Warehouse 13 Artifact Database Wiki
Warehouse 13 Artifact Database Wiki

Frederick van Eeden's Writing Desk


Frederick van Eeden


Writing desk


Incites shared dreaming


Extended use results in recurring nightmares.


Writing on desk

Collected by

Arthur Nielsen & Hunter White


Writer's Alley

Date of Collection

September 29, 2020



Frederick van Eeden (1860-1932) was a Dutch writer and psychiatrist, who was known for coining the term "lucid dreaming", although he had meant the phrase to mean mental clarity, rather than the term as we know it today. Eeden was known to have several dream journals which chronicled his recurring dreams over the years, starting in 1896 and concluding in 1913, after which he published his findings as "A Study of Dreams." During these years of his chronicling of his dreams, the desk he used for writing became imbued with the recurring nature of the dreams he described, resulting in any item written on the desk to become able to incite shared dreaming between users.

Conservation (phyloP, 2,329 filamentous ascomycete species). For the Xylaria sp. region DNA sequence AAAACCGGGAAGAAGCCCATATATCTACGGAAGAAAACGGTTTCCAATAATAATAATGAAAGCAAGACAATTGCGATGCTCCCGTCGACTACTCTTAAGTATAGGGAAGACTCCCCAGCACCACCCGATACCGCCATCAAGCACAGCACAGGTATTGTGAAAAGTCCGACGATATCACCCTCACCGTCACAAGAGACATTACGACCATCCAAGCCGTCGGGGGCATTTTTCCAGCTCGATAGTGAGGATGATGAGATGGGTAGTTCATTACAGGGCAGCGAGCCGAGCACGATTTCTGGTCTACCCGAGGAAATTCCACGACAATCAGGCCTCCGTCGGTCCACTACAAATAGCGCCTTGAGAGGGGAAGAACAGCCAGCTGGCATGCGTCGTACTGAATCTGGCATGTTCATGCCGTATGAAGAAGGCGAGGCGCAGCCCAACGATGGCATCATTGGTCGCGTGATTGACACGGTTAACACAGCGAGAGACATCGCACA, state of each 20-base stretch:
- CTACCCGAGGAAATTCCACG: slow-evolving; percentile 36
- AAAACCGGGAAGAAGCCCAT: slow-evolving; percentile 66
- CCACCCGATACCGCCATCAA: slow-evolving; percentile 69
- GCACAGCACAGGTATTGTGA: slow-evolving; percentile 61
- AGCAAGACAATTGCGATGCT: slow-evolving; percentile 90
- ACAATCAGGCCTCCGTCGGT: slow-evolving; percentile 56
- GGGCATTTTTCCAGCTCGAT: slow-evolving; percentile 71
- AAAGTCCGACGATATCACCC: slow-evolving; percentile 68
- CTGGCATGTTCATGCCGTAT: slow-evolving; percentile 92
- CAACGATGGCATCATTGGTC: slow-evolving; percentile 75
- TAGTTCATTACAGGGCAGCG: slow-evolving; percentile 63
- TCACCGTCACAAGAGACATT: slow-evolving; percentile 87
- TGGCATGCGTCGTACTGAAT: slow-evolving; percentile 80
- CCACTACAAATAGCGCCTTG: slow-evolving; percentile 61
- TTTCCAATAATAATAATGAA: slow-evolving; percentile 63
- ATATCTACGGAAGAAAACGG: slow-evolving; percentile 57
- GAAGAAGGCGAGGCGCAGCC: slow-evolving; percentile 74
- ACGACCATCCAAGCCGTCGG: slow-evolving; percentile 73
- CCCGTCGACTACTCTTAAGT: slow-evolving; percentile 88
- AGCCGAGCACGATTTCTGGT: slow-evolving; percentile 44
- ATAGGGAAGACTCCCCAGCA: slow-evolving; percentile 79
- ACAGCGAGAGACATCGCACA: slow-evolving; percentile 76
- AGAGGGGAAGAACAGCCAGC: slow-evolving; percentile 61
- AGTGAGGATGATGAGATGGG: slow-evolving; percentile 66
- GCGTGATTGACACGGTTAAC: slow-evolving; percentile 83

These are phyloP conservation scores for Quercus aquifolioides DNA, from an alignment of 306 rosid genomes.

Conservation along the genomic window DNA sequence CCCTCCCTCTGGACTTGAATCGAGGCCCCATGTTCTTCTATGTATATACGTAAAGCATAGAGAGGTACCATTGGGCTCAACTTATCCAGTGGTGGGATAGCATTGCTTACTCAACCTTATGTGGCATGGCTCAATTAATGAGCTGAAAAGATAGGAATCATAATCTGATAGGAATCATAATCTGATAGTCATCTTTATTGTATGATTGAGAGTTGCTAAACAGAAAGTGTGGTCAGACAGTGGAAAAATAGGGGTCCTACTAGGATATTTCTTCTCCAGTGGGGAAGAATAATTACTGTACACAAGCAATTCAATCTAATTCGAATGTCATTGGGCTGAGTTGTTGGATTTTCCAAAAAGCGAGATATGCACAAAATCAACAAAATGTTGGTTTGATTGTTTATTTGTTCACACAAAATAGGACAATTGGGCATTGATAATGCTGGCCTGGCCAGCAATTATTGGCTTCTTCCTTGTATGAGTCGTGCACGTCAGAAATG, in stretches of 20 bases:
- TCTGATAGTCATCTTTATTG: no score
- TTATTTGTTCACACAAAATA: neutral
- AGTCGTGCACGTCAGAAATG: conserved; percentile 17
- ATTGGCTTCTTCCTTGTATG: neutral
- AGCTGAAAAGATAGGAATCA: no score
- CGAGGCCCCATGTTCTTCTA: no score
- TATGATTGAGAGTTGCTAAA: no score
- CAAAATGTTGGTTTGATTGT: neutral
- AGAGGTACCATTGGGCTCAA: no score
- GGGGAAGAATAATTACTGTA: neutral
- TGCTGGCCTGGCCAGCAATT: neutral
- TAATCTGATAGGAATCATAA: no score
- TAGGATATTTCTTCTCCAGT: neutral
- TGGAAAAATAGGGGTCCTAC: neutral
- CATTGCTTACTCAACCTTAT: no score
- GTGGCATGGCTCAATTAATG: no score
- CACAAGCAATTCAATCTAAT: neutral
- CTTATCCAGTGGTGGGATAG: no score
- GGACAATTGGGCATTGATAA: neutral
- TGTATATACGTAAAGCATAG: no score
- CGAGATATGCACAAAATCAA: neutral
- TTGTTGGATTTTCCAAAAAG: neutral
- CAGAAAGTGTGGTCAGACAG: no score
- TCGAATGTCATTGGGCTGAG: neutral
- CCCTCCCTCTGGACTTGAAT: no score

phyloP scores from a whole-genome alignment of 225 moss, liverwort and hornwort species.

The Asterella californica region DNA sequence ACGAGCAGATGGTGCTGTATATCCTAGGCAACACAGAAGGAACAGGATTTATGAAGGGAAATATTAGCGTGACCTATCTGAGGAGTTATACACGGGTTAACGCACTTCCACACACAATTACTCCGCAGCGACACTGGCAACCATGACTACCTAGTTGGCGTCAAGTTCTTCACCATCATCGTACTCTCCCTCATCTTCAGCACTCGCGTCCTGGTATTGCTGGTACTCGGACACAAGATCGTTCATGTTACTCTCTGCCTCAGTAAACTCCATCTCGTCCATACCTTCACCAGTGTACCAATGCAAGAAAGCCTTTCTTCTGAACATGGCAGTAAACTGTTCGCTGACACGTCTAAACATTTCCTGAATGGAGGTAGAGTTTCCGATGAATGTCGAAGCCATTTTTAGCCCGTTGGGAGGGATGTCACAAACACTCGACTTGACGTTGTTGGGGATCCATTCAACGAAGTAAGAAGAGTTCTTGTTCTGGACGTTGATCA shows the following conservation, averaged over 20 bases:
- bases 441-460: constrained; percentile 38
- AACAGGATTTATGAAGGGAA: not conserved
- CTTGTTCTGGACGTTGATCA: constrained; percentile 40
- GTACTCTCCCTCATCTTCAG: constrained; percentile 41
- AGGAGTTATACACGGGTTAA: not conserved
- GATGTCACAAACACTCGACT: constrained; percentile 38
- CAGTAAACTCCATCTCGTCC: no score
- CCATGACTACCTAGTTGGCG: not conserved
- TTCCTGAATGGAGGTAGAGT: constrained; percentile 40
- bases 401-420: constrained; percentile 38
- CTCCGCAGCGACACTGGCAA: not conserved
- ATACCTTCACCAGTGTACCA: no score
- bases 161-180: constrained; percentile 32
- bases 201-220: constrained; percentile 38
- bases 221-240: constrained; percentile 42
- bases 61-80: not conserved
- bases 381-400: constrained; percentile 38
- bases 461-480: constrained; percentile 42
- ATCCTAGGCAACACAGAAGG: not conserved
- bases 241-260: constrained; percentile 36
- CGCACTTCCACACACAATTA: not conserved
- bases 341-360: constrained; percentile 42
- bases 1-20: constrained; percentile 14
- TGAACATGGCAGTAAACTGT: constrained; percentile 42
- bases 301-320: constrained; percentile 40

After hearing reports of a strange "shared dreaming" phenomena affecting a small town in the Netherlands, Agent Nielsen took rookie Agent White to retrieve the artifact that was causing the town's troubles. After looking for the artifact for a week, Agent Nielsen was about to call it quits when Agent White began to suffer similar effects to the artifact. Thinking back to their interactions within the last week, they managed to track down the artifact to an antique writing desk once belonging to Frederick van Eeden, which Agent White had used to write down contact information of one of the interviewees. After much deliberation and coaxing of the owner, Agent Nielsen and Agent White were able to safely transport the desk back to the Warehouse, where it now resides in Writer's Alley.


Writing on the desk will cause anything written on the desk to become imbued with the ability to incite shared dreaming among users of the desk. However, whenever someone uses the desk for more than 2 weeks, they will to begin to have recurring nightmares.